Read Full Post »

December 14, 2015

Fiction That Wows Your Reader (Part 10)

Character Sketches Build Character


Several blogs ago, I discussed creating characters and plots outside the box. In other words, you should create unique characters and plots that are different from the norm; yet, your reader would be able to identify with or feel sympathy toward at least one of the characters and would want to jump right into your book and be a part of the “scenery.”

Today, let’s discuss the importance of keeping good notes such as character sketches. Whether you’re writing juvenile fiction with a handful of characters or you’re tackling adult fiction that might have a dozen or so characters, you need to “know your people.” This is so vitally important if you’re going to write adult fiction with different points of view. (POV) You must know the character like a brother or consider him your best friend so you can get inside his head.

While writing ten tween books and just recently an Amish romance for adults, I found the biggest difference in how I handled writing the manuscripts has been character development. With tween books, character development can be shallow. Basically, all you need are five or six poignant details about the main characters, and you can fill in the blanks as you go. However, with an adult fiction manuscript that could be 50,000 to over 100,000 words long with multiple scenes in each chapter and numerous POVs, I discovered I had to have more detailed descriptions of all the characters, which included not only how they looked (appearance) but also how they felt about certain issues (philosophy or religious beliefs), why they thought or acted certain ways (background), and their circle of influence. (In Amish fiction, each family member is vitally important so I had to almost make a family tree for each main character.)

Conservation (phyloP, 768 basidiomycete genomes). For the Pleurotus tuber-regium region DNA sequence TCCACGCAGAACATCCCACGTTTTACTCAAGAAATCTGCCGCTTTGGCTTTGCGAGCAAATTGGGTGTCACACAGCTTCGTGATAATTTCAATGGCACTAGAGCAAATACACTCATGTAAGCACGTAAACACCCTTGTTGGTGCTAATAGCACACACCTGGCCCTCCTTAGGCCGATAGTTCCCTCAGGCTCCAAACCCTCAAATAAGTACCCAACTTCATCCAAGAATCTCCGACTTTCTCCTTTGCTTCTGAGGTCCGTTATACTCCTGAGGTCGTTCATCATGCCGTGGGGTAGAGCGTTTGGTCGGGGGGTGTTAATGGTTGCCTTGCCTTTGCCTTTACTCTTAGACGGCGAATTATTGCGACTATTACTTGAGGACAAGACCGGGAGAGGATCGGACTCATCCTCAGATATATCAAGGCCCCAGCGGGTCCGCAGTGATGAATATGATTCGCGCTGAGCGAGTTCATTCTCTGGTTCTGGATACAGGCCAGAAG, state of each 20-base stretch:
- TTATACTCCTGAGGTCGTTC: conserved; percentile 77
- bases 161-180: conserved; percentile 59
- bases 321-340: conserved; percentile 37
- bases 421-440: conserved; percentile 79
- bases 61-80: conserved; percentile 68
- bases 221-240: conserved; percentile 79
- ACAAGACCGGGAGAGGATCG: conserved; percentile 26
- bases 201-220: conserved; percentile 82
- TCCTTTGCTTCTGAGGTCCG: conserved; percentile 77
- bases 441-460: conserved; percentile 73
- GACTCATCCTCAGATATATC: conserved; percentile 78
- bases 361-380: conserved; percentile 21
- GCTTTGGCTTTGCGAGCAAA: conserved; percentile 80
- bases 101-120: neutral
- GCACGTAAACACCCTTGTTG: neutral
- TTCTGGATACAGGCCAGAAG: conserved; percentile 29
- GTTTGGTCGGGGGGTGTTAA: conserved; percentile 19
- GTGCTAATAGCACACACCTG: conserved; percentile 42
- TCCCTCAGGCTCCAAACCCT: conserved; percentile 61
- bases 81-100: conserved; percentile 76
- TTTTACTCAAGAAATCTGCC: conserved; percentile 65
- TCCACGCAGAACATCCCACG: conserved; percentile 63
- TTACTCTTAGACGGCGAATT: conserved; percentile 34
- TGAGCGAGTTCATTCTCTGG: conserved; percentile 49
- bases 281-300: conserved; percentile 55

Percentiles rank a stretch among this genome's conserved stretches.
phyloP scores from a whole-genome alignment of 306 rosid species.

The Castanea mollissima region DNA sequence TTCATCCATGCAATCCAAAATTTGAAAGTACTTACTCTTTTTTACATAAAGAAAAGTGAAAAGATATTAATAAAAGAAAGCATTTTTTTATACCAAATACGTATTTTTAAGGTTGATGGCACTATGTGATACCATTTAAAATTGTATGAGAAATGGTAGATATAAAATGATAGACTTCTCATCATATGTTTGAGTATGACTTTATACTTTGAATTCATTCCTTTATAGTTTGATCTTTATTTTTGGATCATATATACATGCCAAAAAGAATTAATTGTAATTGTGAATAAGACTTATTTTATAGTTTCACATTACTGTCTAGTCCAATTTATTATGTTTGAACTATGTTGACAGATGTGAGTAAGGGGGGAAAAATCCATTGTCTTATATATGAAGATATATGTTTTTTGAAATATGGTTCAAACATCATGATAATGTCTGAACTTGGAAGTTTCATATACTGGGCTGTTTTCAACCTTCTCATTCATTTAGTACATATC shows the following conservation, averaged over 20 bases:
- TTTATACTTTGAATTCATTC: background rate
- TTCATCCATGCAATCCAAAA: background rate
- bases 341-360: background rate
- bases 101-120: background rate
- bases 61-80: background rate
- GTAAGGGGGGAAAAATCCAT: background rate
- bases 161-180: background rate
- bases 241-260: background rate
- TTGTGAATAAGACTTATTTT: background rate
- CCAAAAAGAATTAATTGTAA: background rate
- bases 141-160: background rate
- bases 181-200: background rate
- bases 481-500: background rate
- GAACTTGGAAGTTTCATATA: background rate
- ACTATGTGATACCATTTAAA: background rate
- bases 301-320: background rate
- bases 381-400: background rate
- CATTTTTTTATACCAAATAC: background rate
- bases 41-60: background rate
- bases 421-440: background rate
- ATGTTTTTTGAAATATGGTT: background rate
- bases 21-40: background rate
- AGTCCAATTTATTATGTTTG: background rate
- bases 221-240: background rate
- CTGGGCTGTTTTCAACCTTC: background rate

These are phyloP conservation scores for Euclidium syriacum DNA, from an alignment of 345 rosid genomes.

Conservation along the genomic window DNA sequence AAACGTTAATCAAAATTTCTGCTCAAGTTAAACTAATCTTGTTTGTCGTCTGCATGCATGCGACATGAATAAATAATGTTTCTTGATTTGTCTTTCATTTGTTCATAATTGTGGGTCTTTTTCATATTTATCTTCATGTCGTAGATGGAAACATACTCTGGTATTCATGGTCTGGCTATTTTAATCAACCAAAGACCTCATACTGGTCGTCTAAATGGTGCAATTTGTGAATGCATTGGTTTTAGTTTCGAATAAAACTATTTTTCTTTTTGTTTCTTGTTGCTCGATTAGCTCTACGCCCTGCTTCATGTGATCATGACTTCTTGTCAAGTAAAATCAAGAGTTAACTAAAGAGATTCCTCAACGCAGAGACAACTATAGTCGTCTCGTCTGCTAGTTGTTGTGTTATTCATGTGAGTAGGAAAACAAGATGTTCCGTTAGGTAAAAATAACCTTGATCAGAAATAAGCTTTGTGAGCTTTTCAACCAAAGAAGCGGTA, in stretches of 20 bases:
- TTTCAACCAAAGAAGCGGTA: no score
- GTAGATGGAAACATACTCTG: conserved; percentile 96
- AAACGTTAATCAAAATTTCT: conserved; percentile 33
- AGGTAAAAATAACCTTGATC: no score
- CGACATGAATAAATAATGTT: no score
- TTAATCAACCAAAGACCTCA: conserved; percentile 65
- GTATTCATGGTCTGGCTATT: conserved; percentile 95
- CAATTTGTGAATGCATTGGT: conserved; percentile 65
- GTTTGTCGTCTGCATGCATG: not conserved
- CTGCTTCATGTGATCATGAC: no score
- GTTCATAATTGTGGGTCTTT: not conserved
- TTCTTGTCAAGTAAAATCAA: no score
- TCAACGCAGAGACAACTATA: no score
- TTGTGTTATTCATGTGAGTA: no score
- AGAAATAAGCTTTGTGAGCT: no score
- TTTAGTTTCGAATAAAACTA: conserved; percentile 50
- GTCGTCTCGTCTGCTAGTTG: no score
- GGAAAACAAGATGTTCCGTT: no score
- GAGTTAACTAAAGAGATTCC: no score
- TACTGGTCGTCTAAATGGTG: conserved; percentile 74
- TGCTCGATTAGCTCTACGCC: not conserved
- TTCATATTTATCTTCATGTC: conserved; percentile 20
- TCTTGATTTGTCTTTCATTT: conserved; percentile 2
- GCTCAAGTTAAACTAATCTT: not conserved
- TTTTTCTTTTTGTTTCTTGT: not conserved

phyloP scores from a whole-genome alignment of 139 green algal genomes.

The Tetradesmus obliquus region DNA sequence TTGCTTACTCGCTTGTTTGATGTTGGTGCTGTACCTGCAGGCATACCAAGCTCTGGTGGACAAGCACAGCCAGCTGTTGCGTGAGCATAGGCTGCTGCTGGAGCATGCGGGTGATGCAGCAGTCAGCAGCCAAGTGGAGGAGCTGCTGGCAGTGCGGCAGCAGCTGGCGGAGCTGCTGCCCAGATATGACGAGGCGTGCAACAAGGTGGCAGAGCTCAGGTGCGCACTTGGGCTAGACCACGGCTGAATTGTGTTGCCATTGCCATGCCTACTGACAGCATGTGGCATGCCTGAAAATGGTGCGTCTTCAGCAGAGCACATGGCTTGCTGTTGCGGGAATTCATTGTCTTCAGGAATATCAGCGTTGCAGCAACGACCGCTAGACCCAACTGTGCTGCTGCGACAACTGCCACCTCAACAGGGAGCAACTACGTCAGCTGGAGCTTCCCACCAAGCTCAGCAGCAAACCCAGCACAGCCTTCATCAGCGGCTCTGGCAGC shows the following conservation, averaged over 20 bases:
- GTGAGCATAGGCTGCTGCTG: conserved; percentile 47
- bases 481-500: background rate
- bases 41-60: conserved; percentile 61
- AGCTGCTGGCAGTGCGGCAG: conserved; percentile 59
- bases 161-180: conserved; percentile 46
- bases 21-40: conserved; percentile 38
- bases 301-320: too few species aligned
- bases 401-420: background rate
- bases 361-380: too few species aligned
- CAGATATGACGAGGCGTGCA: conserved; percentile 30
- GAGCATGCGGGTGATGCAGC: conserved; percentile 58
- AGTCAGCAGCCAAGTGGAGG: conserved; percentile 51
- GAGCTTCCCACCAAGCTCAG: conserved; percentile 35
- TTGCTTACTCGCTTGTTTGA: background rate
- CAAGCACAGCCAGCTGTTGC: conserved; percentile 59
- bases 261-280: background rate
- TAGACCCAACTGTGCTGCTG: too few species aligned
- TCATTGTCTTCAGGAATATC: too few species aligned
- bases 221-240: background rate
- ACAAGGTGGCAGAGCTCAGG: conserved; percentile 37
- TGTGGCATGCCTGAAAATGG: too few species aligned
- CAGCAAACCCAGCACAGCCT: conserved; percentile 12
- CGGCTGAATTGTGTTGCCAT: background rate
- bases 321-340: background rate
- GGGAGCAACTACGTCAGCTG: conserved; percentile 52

I’ve heard of authors who write such details about their characters that they give them a birth date, birthplace, and an actual family tree. They list their characters’ likes and dislikes; they name their characters’ best friends and enemies; they list the places the characters have visited, the education they’ve received, and the foods they like and dislike. Yadah, yadah, yadah.

“Whoa!” you might say. “Enough is enough. I’m not going to all that work before I even start.”

Well, those authors who do that are some of the best-selling ones. They know their “Bill” and “Susie” inside and out and no trouble writing what “Bill” would do if he saw a baby sparrow fall out of its nest or what “Susie” would do if her husband came home without the milk she reminded him to pick up at the store.